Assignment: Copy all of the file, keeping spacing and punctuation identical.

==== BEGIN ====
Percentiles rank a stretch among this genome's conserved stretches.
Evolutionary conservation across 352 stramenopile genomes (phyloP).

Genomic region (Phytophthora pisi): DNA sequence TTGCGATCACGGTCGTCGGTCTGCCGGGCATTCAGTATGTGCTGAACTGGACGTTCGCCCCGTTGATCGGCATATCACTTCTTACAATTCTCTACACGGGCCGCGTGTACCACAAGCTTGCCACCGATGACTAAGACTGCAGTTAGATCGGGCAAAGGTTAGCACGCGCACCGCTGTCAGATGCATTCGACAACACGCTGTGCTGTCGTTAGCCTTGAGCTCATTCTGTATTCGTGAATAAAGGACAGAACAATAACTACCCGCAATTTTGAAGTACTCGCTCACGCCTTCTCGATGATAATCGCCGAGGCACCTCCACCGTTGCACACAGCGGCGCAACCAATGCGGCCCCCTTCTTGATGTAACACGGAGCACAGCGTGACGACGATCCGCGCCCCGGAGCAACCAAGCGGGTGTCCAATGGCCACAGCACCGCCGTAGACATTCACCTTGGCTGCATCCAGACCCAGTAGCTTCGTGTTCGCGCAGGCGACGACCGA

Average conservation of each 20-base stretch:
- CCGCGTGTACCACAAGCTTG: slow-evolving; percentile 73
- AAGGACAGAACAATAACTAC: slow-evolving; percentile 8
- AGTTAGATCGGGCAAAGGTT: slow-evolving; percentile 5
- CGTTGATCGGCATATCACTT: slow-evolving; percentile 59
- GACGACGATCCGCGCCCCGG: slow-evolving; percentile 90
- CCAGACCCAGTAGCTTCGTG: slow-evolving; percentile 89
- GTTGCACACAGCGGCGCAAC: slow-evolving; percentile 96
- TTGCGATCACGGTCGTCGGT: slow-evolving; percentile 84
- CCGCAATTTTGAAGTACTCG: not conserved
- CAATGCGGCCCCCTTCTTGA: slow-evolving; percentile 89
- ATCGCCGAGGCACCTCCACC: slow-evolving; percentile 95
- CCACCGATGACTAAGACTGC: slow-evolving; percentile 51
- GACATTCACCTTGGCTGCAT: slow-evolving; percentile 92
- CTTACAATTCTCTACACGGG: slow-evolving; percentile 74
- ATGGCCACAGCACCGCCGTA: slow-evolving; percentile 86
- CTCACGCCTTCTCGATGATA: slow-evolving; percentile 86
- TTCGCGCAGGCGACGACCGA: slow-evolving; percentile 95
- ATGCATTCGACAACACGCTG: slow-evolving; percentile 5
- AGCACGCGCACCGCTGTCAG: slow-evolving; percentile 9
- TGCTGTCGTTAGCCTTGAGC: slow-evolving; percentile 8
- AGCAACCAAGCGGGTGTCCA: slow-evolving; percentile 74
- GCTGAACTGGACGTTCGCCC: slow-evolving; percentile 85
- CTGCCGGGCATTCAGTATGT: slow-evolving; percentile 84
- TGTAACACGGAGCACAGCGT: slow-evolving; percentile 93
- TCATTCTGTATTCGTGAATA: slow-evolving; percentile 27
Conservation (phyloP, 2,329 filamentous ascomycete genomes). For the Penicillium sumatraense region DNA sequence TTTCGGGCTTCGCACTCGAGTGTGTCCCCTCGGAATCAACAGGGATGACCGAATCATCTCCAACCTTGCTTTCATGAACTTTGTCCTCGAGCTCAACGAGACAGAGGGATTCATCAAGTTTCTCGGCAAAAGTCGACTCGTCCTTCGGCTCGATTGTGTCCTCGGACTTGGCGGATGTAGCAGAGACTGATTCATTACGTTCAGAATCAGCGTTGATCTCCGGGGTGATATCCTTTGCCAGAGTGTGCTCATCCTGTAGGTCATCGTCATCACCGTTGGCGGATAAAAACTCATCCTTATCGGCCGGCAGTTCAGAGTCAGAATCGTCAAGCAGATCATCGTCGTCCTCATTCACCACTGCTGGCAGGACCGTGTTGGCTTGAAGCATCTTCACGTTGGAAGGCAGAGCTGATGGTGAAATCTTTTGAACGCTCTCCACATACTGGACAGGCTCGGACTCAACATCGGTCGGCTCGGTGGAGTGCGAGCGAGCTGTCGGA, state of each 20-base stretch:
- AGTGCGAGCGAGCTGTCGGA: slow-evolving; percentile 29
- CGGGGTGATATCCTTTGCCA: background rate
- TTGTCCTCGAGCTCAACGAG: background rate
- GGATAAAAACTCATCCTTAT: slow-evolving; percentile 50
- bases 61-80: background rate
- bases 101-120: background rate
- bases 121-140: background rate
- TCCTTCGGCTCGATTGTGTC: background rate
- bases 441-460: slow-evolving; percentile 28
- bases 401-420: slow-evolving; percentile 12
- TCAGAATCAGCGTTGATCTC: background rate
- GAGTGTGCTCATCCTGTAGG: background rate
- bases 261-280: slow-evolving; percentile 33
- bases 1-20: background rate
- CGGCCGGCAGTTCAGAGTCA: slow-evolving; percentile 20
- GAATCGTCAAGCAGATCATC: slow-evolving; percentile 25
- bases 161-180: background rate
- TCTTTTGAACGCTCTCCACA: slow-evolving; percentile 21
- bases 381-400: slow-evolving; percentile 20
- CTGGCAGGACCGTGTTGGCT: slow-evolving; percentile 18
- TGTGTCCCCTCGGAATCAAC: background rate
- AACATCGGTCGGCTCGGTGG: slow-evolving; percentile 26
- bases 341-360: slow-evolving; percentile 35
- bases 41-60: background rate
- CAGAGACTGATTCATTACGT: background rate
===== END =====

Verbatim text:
Percentiles rank a stretch among this genome's conserved stretches.
Evolutionary conservation across 352 stramenopile genomes (phyloP).

Genomic region (Phytophthora pisi): DNA sequence TTGCGATCACGGTCGTCGGTCTGCCGGGCATTCAGTATGTGCTGAACTGGACGTTCGCCCCGTTGATCGGCATATCACTTCTTACAATTCTCTACACGGGCCGCGTGTACCACAAGCTTGCCACCGATGACTAAGACTGCAGTTAGATCGGGCAAAGGTTAGCACGCGCACCGCTGTCAGATGCATTCGACAACACGCTGTGCTGTCGTTAGCCTTGAGCTCATTCTGTATTCGTGAATAAAGGACAGAACAATAACTACCCGCAATTTTGAAGTACTCGCTCACGCCTTCTCGATGATAATCGCCGAGGCACCTCCACCGTTGCACACAGCGGCGCAACCAATGCGGCCCCCTTCTTGATGTAACACGGAGCACAGCGTGACGACGATCCGCGCCCCGGAGCAACCAAGCGGGTGTCCAATGGCCACAGCACCGCCGTAGACATTCACCTTGGCTGCATCCAGACCCAGTAGCTTCGTGTTCGCGCAGGCGACGACCGA

Average conservation of each 20-base stretch:
- CCGCGTGTACCACAAGCTTG: slow-evolving; percentile 73
- AAGGACAGAACAATAACTAC: slow-evolving; percentile 8
- AGTTAGATCGGGCAAAGGTT: slow-evolving; percentile 5
- CGTTGATCGGCATATCACTT: slow-evolving; percentile 59
- GACGACGATCCGCGCCCCGG: slow-evolving; percentile 90
- CCAGACCCAGTAGCTTCGTG: slow-evolving; percentile 89
- GTTGCACACAGCGGCGCAAC: slow-evolving; percentile 96
- TTGCGATCACGGTCGTCGGT: slow-evolving; percentile 84
- CCGCAATTTTGAAGTACTCG: not conserved
- CAATGCGGCCCCCTTCTTGA: slow-evolving; percentile 89
- ATCGCCGAGGCACCTCCACC: slow-evolving; percentile 95
- CCACCGATGACTAAGACTGC: slow-evolving; percentile 51
- GACATTCACCTTGGCTGCAT: slow-evolving; percentile 92
- CTTACAATTCTCTACACGGG: slow-evolving; percentile 74
- ATGGCCACAGCACCGCCGTA: slow-evolving; percentile 86
- CTCACGCCTTCTCGATGATA: slow-evolving; percentile 86
- TTCGCGCAGGCGACGACCGA: slow-evolving; percentile 95
- ATGCATTCGACAACACGCTG: slow-evolving; percentile 5
- AGCACGCGCACCGCTGTCAG: slow-evolving; percentile 9
- TGCTGTCGTTAGCCTTGAGC: slow-evolving; percentile 8
- AGCAACCAAGCGGGTGTCCA: slow-evolving; percentile 74
- GCTGAACTGGACGTTCGCCC: slow-evolving; percentile 85
- CTGCCGGGCATTCAGTATGT: slow-evolving; percentile 84
- TGTAACACGGAGCACAGCGT: slow-evolving; percentile 93
- TCATTCTGTATTCGTGAATA: slow-evolving; percentile 27
Conservation (phyloP, 2,329 filamentous ascomycete genomes). For the Penicillium sumatraense region DNA sequence TTTCGGGCTTCGCACTCGAGTGTGTCCCCTCGGAATCAACAGGGATGACCGAATCATCTCCAACCTTGCTTTCATGAACTTTGTCCTCGAGCTCAACGAGACAGAGGGATTCATCAAGTTTCTCGGCAAAAGTCGACTCGTCCTTCGGCTCGATTGTGTCCTCGGACTTGGCGGATGTAGCAGAGACTGATTCATTACGTTCAGAATCAGCGTTGATCTCCGGGGTGATATCCTTTGCCAGAGTGTGCTCATCCTGTAGGTCATCGTCATCACCGTTGGCGGATAAAAACTCATCCTTATCGGCCGGCAGTTCAGAGTCAGAATCGTCAAGCAGATCATCGTCGTCCTCATTCACCACTGCTGGCAGGACCGTGTTGGCTTGAAGCATCTTCACGTTGGAAGGCAGAGCTGATGGTGAAATCTTTTGAACGCTCTCCACATACTGGACAGGCTCGGACTCAACATCGGTCGGCTCGGTGGAGTGCGAGCGAGCTGTCGGA, state of each 20-base stretch:
- AGTGCGAGCGAGCTGTCGGA: slow-evolving; percentile 29
- CGGGGTGATATCCTTTGCCA: background rate
- TTGTCCTCGAGCTCAACGAG: background rate
- GGATAAAAACTCATCCTTAT: slow-evolving; percentile 50
- bases 61-80: background rate
- bases 101-120: background rate
- bases 121-140: background rate
- TCCTTCGGCTCGATTGTGTC: background rate
- bases 441-460: slow-evolving; percentile 28
- bases 401-420: slow-evolving; percentile 12
- TCAGAATCAGCGTTGATCTC: background rate
- GAGTGTGCTCATCCTGTAGG: background rate
- bases 261-280: slow-evolving; percentile 33
- bases 1-20: background rate
- CGGCCGGCAGTTCAGAGTCA: slow-evolving; percentile 20
- GAATCGTCAAGCAGATCATC: slow-evolving; percentile 25
- bases 161-180: background rate
- TCTTTTGAACGCTCTCCACA: slow-evolving; percentile 21
- bases 381-400: slow-evolving; percentile 20
- CTGGCAGGACCGTGTTGGCT: slow-evolving; percentile 18
- TGTGTCCCCTCGGAATCAAC: background rate
- AACATCGGTCGGCTCGGTGG: slow-evolving; percentile 26
- bases 341-360: slow-evolving; percentile 35
- bases 41-60: background rate
- CAGAGACTGATTCATTACGT: background rate